"ECONOMY - HARMONIST EPOGEE" Ambridge by mtncorg

Ambridge Travel Guide: 26 reviews and 54 photos

Ambridge is a town of less than half of its 1940 population set about 16 miles north from Pittsburgh on the east bank of the Ohio River. The town was founded by the Harmony Society as members of this communal group led by George Rapp returned to their Pennsylvanian roots from the wilds of malarial-infested southwestern Indiana. Celibacy, schism and the refusal to accept new members eventually did the Harmony Society in. When the Society eventually dissolved, the real estate holdings were sold to the American Bridge Company, a 1900 J. P. Morgan consortium of 28 bridge and structural steel companies. Economy was totally transformed by American Bridge - the town was renamed for the company - and thousands of new immigrants came to Ambridge, just like in the many other towns you find in this area, attracted by the work provided by the steel mills. American Bridge’s list of construction projects it was associated with is very impressive including at least 81 different bridges - like the Verrazano-Narrows in New York City, the San Francisco Bay Bridge, the Mackinac Bidge in Michigan, the Sunshine Skyway Bridge over Tampa bay, the 25th of April Bridge in Lisbon, the Orinoco Bridge in Venezuela, the New River Gorge Bridge in west Virginia and the Astoria Bridge, here in Oregon; buildings like the Sears Tower, Aon Center and John Hancock Center in Chicago; the Empire State Building, Woolworth Building and Chrysler Building in New York City; the U.S. Steel Tower in Pittsburgh among many other vast buildings like stadia (both the Superdome and the Astrodome), space launch pads, etc.. The list is truly impressive. But all good things come to an end, at least here in Ambridge. As steel production left the U.S., American Bridge closed shop here in 1983 with even the headquarters moving across and upriver to the Pittsburgh suburb of Coraopolis. The town from the fast hurried glance of this tourist, is till in the process of rediscovering itself.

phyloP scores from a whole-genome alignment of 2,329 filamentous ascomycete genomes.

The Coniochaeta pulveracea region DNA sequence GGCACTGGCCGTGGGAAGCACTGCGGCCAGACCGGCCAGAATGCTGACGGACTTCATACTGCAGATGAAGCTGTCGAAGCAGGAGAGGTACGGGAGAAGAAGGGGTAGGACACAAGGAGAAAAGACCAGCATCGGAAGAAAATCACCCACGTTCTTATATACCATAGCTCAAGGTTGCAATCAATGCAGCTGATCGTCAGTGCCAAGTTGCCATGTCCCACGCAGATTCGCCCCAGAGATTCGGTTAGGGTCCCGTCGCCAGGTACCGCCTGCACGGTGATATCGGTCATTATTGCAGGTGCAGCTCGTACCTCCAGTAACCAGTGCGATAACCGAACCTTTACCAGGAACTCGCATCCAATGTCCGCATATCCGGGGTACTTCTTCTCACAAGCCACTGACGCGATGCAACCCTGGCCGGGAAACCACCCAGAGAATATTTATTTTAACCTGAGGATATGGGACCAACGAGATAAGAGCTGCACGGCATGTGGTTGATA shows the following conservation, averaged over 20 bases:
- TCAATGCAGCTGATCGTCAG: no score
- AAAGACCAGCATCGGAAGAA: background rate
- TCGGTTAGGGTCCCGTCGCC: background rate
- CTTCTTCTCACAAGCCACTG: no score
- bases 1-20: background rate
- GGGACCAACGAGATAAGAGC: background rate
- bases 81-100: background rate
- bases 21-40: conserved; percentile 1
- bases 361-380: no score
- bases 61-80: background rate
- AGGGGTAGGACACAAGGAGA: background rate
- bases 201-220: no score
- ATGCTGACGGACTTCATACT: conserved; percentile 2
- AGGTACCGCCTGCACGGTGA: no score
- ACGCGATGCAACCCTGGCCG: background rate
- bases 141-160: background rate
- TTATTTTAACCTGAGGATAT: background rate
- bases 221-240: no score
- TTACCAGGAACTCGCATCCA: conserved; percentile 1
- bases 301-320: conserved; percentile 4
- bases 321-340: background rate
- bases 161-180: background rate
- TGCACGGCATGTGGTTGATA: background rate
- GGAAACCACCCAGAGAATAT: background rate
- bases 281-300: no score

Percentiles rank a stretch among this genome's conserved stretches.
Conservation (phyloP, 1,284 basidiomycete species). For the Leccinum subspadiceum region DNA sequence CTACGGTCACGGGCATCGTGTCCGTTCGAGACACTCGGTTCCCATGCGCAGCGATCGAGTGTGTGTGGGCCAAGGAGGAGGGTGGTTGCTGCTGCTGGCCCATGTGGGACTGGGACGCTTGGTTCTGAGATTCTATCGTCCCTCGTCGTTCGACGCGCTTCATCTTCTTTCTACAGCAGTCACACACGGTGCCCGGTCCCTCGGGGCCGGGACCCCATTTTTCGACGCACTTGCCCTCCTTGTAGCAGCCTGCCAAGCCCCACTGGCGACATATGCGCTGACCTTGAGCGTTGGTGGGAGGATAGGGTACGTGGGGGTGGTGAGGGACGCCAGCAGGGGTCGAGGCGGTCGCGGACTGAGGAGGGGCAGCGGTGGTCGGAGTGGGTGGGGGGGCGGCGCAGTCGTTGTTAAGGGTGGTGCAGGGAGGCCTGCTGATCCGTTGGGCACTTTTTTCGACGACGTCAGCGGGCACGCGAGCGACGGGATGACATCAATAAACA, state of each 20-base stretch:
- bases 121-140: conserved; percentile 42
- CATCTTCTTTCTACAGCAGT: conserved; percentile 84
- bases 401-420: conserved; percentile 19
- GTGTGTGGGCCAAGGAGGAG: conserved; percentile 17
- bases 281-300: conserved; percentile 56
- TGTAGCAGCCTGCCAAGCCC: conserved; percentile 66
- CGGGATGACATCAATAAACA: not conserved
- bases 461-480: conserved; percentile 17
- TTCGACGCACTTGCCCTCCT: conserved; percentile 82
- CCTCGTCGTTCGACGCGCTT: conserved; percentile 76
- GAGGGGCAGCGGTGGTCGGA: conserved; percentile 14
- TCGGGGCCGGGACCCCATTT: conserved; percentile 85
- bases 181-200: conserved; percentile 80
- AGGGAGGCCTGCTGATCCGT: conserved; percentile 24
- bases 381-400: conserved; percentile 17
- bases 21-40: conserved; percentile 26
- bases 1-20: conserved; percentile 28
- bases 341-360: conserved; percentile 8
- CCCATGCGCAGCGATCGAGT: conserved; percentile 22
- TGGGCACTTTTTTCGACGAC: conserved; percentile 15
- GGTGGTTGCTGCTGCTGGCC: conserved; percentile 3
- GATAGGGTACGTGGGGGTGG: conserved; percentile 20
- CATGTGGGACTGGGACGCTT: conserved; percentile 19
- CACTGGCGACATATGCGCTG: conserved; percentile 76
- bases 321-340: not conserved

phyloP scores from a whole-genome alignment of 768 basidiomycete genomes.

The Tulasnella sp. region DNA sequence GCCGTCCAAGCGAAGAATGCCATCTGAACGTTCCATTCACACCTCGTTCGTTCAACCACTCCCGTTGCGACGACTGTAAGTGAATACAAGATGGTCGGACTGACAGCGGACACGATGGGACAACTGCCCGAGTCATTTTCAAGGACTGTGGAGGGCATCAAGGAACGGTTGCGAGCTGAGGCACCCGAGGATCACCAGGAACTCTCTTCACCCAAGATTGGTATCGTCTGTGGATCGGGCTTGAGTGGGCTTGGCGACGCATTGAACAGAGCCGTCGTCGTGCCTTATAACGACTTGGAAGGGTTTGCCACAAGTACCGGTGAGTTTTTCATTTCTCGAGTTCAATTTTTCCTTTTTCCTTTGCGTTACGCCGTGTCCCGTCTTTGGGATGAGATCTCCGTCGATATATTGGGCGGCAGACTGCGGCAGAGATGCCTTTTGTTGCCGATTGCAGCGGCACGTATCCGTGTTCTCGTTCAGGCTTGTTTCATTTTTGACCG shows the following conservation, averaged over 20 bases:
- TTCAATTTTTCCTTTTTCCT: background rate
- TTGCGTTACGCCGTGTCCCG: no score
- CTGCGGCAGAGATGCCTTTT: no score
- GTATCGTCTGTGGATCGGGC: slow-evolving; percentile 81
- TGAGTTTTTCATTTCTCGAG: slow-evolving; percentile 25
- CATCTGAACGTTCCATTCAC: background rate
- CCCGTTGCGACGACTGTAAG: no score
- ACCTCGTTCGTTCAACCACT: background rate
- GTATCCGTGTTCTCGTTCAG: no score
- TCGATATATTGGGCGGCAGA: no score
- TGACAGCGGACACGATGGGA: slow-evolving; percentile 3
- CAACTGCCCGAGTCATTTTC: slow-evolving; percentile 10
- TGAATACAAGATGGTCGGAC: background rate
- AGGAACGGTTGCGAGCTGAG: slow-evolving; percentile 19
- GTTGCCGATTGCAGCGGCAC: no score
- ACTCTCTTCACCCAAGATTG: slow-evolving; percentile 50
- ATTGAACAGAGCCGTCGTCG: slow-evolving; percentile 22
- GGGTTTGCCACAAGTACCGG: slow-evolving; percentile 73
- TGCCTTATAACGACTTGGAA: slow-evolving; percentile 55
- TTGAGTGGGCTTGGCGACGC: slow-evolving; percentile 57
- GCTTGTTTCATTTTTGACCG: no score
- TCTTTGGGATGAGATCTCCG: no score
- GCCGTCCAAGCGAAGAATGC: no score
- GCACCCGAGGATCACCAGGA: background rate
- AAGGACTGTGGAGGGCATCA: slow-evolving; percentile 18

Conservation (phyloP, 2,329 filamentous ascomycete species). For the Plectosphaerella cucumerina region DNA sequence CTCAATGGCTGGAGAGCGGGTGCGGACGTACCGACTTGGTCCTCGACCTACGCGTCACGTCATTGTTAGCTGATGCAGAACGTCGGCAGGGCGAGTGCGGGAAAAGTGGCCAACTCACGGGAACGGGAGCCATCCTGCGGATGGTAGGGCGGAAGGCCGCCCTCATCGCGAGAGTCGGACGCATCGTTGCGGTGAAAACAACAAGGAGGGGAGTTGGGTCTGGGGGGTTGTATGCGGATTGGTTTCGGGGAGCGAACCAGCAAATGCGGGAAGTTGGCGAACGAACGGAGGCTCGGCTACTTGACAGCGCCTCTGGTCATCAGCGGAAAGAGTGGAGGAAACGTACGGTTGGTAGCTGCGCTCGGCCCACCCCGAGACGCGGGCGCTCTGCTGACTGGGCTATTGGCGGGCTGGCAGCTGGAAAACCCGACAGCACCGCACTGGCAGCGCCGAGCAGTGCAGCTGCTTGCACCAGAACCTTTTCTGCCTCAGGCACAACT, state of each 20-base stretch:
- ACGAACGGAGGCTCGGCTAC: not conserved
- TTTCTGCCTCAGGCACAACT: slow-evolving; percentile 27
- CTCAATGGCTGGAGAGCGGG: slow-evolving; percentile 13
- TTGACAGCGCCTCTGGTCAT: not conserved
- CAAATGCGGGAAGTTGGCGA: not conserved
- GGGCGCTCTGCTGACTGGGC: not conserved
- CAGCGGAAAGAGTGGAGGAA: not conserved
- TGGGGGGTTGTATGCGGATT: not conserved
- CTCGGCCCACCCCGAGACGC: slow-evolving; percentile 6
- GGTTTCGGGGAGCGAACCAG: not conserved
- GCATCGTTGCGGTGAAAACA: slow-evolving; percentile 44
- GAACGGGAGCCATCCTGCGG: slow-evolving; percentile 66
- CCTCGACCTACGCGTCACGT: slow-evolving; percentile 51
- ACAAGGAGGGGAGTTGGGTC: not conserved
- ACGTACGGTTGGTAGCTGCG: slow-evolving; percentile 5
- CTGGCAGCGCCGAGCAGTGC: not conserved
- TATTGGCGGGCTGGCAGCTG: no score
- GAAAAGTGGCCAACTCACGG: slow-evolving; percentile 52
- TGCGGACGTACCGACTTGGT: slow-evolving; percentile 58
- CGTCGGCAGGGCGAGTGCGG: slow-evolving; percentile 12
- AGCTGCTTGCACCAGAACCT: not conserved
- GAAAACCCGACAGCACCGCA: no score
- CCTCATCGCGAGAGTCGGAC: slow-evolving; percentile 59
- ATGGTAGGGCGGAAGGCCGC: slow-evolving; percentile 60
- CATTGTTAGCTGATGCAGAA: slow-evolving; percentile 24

The American Bridge years did not totally submerge the Harmonist past as the new town grew up on lands away from the old town for the most part. That allowed the Pennsylvania Historical and Museum Commission to develop the Old Economy Village a development that maintains some 17 buildings and garden built by the harmonists between 1824 and 1830, the peak of the Society’s years here in Ambridge/Economy. There are some 60+ other surviving structures from the Harmonist era that you can wander past with a little knowledge and imagination - imagination, because the buildings have undergone many renovations from succeeding owners in the intervening years since the Harmonists lived here.

  • Last visit to Ambridge: Sep 2008
  • Intro Written Oct 5, 2008
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